Please use this identifier to cite or link to this item: http://hdl.handle.net/10553/77971
Title: The formation of north african otherness in the canary islands from the 16th to 18th centuries
Authors: Santana Pérez, Juan Manuel 
Keywords: Canary Islands
Identity
Mentality
North Africa
Otherness, et al
Issue Date: 2020
Journal: Culture and History Digital Journal 
Abstract: The current study of the North Africans of the Canary Islands during the 16th-18th centuries represents a contribution to the question of the development of the Muslim stereotype in Spain. This population with origins almost exclusively in north-western Africa, an area known at the time as Barbary, was forcibly relocated to the islands. Most of the Old Christians at the moment of the Royal Decree of 1609 expelling of the Moriscos from the Peninsula declared that the Moriscos of the archipelago were good Christians and loyal vassals. The archipelago was hence the only area of the Spanish Crown where they were not expelled. Fear served the monarchies of new emerging modern state to secure power and fashion a proto-national identity that differentiated individuals of different cultures and religions. The Moriscos of the archipelago were therefore throughout three centuries one of the main collectives singled out for religious, political and economic reasons.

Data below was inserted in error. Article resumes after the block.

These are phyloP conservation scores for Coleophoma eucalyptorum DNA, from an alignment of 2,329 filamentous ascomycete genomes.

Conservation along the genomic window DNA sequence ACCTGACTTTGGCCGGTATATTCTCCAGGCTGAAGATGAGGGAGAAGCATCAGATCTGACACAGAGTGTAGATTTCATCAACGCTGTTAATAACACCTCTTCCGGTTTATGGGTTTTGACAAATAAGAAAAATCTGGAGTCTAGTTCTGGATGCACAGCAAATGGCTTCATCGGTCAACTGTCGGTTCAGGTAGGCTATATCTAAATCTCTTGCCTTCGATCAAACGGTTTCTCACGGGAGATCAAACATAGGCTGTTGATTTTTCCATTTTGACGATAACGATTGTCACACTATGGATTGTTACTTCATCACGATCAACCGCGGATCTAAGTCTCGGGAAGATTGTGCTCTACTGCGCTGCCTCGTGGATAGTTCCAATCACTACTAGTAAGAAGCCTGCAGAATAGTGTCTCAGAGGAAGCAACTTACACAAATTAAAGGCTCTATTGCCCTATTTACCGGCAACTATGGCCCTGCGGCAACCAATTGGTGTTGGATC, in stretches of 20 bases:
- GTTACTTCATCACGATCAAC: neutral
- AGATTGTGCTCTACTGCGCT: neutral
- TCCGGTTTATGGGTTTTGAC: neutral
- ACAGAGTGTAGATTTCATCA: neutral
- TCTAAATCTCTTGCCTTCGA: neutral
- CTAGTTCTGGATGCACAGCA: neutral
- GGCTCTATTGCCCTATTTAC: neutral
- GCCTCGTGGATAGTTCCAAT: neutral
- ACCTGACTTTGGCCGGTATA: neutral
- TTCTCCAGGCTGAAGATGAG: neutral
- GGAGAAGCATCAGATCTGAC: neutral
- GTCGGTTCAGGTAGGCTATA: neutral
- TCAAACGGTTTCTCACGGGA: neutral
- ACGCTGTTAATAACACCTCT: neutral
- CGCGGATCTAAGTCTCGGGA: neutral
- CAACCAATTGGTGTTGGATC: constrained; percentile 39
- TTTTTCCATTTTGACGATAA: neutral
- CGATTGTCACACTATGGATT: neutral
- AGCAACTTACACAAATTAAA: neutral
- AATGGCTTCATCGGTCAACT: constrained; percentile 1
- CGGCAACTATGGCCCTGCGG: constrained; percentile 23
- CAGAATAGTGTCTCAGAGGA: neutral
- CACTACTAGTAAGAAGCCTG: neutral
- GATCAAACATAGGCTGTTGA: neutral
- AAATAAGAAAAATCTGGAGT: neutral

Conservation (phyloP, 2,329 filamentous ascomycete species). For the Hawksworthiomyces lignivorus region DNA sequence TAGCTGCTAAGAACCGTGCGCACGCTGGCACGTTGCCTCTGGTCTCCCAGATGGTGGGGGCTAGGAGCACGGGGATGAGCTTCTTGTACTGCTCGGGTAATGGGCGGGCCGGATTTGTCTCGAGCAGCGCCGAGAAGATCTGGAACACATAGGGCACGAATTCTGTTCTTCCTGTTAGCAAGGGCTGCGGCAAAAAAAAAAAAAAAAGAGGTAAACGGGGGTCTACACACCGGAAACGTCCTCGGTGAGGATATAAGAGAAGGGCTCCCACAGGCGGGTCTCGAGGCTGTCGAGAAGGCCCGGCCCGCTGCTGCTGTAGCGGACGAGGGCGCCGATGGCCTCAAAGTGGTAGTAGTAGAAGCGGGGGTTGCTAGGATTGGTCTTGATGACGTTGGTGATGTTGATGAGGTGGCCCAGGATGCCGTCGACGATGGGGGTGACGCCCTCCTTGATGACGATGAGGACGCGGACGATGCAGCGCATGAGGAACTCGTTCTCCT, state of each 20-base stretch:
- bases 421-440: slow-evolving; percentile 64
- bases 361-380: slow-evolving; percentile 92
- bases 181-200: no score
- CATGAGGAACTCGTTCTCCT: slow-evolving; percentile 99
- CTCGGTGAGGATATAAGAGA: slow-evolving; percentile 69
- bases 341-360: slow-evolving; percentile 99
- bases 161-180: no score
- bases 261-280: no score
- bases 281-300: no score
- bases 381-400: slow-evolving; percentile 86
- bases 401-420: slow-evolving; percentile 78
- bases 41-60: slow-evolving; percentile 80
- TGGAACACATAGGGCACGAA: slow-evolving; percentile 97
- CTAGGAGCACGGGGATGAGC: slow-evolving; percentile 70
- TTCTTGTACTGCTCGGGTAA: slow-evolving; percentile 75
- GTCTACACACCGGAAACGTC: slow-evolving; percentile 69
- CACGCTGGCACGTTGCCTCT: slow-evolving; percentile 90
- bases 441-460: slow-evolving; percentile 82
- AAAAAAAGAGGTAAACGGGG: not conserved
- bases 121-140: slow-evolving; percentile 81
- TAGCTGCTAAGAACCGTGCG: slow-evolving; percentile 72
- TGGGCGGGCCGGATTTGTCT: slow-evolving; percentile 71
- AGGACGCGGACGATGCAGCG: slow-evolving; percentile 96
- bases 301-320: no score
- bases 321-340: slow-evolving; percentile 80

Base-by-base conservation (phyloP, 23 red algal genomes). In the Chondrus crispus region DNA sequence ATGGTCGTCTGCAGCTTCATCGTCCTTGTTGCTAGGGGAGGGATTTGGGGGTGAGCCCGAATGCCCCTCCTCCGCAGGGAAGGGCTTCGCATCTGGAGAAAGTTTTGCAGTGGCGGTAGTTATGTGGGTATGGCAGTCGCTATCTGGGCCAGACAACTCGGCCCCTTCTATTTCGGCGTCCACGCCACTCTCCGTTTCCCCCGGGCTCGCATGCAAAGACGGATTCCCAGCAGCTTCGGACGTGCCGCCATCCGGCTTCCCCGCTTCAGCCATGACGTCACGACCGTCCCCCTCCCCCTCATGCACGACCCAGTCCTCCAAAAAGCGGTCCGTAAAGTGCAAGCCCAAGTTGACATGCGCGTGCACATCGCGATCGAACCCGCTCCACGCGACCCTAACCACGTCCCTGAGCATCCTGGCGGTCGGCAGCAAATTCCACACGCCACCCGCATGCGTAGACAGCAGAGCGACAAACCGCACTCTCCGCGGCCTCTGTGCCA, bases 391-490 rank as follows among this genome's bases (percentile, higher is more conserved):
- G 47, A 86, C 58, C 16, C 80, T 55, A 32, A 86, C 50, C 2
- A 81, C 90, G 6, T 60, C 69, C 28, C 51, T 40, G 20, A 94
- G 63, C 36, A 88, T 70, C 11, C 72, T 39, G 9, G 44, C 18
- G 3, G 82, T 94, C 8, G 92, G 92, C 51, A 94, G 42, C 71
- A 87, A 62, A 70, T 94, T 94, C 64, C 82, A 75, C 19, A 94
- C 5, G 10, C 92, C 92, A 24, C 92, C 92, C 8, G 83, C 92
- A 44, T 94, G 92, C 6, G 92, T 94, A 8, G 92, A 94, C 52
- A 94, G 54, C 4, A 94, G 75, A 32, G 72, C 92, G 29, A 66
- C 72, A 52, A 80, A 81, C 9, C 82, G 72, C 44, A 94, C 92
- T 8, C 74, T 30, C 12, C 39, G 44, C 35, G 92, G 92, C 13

URI: http://hdl.handle.net/10553/77971
DOI: 10.3989/CHDJ.2020.012
Source: Culture and History Digital Journal [EISSN 2253-797X],v. 9 (2), (Diciembre 2020)
Appears in Collections:Artículos
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